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Wed October 30, 2013
In the months since Colorado’s new gun laws have been in effect the number of concealed carry permits has grown. Nearly 150 thousand people are legally allowed to carry a concealed weapon. Despite strong feelings about guns, both pro and con, what hasn’t increased are complaints lodged against people legally carrying guns. Aspen Public Radio's Roger Adams reports.
“As far as somebody saying, ‘I saw the outline of a gun or I saw the barrel of a gun underneath someone’s jacket when they lifted their arm up.’ We’ve had none of that.”
That’s Pitkin County Sheriff Joe DiSalvo. County sheriffs in Colorado issue concealed carry permits.
On many online gun-owner or shooting forums a common topic of discussion is about what happens if someone with a concealed carry permit accidently displays the weapon. For example, someone with a pistol in a waist holster reaches for something on a grocery shelf and the gun shows. A frequent concern in these discussions and on You Tube is whether or not that display is illegal.
Some of the concern in online discussions focuses on what’s called printing. Printing refers to the outline of a gun showing through clothing. It defeats the purpose of a concealed carry permit if the pistol tucked into a pair of jeans pokes out from under a t-shirt.
This has given rise to several trends in the gun world; manufacturers are producing smaller and thinner weapons that are meant to be concealed. The same is true of gun accessories; there are myriad holsters designed to streamline a pistol’s profile.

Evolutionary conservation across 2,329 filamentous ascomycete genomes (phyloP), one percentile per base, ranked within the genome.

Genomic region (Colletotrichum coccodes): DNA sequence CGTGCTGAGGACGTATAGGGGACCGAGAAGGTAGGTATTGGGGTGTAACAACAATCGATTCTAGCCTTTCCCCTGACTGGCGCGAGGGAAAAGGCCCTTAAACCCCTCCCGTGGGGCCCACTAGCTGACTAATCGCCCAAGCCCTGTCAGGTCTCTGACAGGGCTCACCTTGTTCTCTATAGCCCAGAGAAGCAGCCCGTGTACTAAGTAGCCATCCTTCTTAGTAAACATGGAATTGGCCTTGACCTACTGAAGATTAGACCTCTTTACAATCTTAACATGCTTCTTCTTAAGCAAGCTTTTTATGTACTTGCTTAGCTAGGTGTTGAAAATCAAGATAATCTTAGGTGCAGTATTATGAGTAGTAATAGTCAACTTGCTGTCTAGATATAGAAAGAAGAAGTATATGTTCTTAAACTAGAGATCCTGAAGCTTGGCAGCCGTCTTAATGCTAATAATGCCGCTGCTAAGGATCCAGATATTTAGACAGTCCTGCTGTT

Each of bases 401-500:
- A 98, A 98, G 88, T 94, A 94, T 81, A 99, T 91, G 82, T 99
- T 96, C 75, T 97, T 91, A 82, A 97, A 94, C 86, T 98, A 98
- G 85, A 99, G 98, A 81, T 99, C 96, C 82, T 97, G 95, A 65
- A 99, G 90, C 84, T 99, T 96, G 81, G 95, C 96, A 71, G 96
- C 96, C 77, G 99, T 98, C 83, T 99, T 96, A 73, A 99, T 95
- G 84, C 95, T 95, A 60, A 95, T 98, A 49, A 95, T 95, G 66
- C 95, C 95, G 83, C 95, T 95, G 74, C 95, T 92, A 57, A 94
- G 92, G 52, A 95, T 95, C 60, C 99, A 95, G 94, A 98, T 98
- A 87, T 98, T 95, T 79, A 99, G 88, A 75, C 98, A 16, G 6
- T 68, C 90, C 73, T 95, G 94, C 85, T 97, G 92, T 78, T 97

Sheldon Fingerman is a National Rifle Association (NRA) certified shooting instructor in Aspen and he also runs classes for people seeking a concealed carry permit.
“The latest method of carrying are called inside-the-waistband holsters. So, very little of the gun is sticking up and a lot of these holsters you can actually tuck your shirt in. Nobody really know it, I mean, you can’t see it at all.”
In Colorado the issue of printing or mistakenly allowing a concealed weapon to display is not a crime. That’s because the state has what are known as open carry laws. In other words, it is legal in Colorado to openly carry a weapon like a pistol in a holster. Which raises another question, why if open carry is legal would someone need or want a concealed carry permit?
“People that are gun people, I’ll call them, like options. So, in other words I can put the gun in my pocket and go to the range without having o worry about carrying concealed. I can throw the gun in my pocket and walk into town without having to worry about anything.”
An exception to legal displaying of a weapon, concealed or open, is menacing, defined under Colorado law as “knowingly placing another person in fear of imminent serious bodily injury.” That is a misdemeanor. Menacing becomes a felony if someone indicates “verbally or otherwise that he or she is armed with a deadly weapon.”
Firearms instructors like Sheldon Fingerman spend time in their classes cautioning people who intend to carry a weapon to be extra polite.
“When you get a concealed carry permit, I think the idea is you have to be the better person. OK, you have a gun now. You have to be a little more careful. If you get in an argument with somebody, the gun is strictly as a last resort when you feel that your life is in danger.”
And, says Fingerman, if someone with a carry permit ever does pull the weapon they should immediately call police once the incident has ended and report it.